2004 Mazda Mazda6 Reviews
Mazda introduced a brand-new sedan at the Tokyo Motor Show in October 2001 to replace its 626 model. Expected to rival European cars in ride and handling, the Mazda6 began to reach dealerships during the 2003 model year.
Designed in Japan on an all-new platform, the Mazda6 is built in Japan and Michigan. Developers used a variety of competitive models as benchmarks, including the BMW 3 Series, Honda Accord, Toyota Camry and Volkswagen Passat.
“The Mazda6 represents a new direction for our products,” said Phil Martens, managing director of product strategy. One of a dozen or so new products planned for the company’s near future, it’s “the first of aggressive new product launch initiatives.”
In the spring of 2004, five-door hatchback and wagon body styles will join the sedan. Other than revisions to option groups, no changes will take place for 2004.
Far different than the rounded, relatively mainstream 626 sedan, the Mazda6 “is like a well-dressed athlete,” said chief designer Tom Matano. Stylists eliminated corners but created “defined shoulders” to emphasize the car’s athleticism. Narrow headlights flank a large, five-pointed grille with a thick chrome horizontal bar and a Mazda logo. The wheel arches and belt line are well defined. Besides the grille, chrome is used sparingly.
Built on a 105.3-inch wheelbase, the Mazda6 has an overall length of 186.8 inches. Four-cylinder sedans get 16-inch tires, and V-6-equipped models feature 17-inchers.
Compared to the old 626, the Mazda6’s wider body translates to extra passenger space and also adds 2.4 inches of knee clearance for backseat passengers. The driver’s seat adjusts through a 9.4-inch range, and the 60/40-split rear seatback folds down. A tilt/telescoping column holds the three-spoke steering wheel. Trunk volume totals 15.2 cubic feet.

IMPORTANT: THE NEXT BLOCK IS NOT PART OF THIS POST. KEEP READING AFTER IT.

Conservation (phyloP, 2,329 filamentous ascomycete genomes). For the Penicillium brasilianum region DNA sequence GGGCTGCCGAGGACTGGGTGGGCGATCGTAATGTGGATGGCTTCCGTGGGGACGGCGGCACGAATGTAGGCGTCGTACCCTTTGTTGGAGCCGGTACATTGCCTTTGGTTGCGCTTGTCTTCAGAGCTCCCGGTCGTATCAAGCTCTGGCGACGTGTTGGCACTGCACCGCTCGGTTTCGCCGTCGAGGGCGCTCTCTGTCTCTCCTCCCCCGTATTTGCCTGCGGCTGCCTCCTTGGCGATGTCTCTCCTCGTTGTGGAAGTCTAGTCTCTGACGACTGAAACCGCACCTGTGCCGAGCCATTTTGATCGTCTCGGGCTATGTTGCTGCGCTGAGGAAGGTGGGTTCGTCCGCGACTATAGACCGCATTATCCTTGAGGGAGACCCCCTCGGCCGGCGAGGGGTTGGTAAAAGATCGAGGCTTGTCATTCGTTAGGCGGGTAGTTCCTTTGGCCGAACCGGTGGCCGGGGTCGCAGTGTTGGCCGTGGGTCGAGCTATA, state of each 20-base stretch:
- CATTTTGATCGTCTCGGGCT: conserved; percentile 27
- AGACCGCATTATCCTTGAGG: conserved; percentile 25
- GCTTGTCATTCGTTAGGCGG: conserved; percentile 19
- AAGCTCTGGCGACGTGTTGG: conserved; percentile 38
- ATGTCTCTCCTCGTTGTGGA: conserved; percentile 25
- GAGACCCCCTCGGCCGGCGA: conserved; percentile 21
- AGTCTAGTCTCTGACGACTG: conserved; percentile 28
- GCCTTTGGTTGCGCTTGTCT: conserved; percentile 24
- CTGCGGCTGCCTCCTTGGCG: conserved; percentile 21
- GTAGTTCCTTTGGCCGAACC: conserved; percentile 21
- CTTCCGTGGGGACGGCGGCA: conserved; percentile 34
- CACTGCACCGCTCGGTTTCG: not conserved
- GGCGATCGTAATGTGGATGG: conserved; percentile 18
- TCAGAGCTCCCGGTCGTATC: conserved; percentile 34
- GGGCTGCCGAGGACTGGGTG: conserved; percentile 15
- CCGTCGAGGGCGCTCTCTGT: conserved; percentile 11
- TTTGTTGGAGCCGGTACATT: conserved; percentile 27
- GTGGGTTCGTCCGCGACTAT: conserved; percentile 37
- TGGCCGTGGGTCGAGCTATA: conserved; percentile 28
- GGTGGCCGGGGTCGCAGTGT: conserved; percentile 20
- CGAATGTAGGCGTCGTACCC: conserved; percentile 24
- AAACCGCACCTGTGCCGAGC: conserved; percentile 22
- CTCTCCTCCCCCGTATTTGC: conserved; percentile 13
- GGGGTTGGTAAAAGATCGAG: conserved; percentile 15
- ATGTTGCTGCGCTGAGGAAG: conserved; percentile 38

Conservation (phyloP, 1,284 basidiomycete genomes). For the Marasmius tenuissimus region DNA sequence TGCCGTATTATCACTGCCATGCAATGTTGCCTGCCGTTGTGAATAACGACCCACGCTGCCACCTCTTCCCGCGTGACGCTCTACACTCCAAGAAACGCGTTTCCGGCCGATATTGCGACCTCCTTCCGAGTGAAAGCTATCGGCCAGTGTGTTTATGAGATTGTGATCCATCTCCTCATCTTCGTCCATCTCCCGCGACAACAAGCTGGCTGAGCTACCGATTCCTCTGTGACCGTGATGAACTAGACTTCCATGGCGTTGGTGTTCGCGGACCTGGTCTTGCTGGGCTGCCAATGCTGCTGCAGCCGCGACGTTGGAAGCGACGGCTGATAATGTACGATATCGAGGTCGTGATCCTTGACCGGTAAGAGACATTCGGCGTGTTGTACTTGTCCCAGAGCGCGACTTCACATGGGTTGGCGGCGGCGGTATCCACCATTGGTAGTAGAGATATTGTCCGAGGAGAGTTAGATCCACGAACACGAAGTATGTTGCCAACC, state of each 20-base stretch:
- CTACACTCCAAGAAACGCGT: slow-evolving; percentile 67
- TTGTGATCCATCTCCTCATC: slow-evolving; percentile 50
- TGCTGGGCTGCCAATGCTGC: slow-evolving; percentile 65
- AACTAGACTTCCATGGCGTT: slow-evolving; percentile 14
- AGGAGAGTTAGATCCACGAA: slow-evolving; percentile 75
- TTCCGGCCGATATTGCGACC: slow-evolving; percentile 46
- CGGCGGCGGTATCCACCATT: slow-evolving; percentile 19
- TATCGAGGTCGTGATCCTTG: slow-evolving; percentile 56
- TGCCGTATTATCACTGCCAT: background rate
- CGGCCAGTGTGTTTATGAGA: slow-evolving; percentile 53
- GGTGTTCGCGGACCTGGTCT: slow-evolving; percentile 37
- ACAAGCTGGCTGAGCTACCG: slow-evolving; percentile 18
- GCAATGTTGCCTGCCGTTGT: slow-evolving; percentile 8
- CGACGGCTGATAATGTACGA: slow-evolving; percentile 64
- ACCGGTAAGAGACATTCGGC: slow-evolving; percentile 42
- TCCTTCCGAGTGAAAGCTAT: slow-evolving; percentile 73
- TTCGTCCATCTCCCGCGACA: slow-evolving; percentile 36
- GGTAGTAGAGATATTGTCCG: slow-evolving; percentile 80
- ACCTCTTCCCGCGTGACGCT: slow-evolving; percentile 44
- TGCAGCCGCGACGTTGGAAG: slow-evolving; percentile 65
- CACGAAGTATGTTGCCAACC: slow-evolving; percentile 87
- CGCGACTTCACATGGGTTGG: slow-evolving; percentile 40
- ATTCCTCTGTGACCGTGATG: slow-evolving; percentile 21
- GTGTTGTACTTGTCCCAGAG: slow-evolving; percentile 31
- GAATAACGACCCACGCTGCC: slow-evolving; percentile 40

The dashboard contains a felt-lined upper storage tray, and another tray resides in the center armrest. Two integral cupholders are placed below a flip-open lid.
Under the Hood
A Mazda-engineered 2.3-liter four-cylinder engine develops 160 horsepower, and Ford’s 220-hp, 3.0-liter V-6 power plant is available. A five-speed-manual transmission is standard with both engines. A four-speed automatic is optional in models equipped with the four-cylinder engine while a five-speed automatic is optional in V-6-equipped sedans.
Side curtain-type airbags and seat-mounted side-impact airbags are optional. Antilock brakes are standard on models with the V-6 and optional on four-cylinder versions. In a severe collision, the crushable pedal design should help prevent intrusion into the driver’s foot area.
The Mazda6 is pleasant to drive and indeed sportier than some rivals, if not dramatically so. This sedan is able to corner crisply, and it takes curves confidently with modest body lean and satisfying grip. Moderate steering effort is accompanied by good feel and feedback.
Though it’s no powerhouse, a V-6-powered sedan equipped with the manual transmission exhibits spirited performance. The clutch is a bit touchy and the gearbox is a tad notchy, but it’s easy to manipulate. In fact, it’s one of the better stick shifts available on the market.
Overall, the Mazda6 is quite refined and well built, and it features an excellent panel fit. Front and rear headroom is adequate but just passable in the center. Legroom is very good in all seating positions. The seat bottoms are short, but their support is top-notch.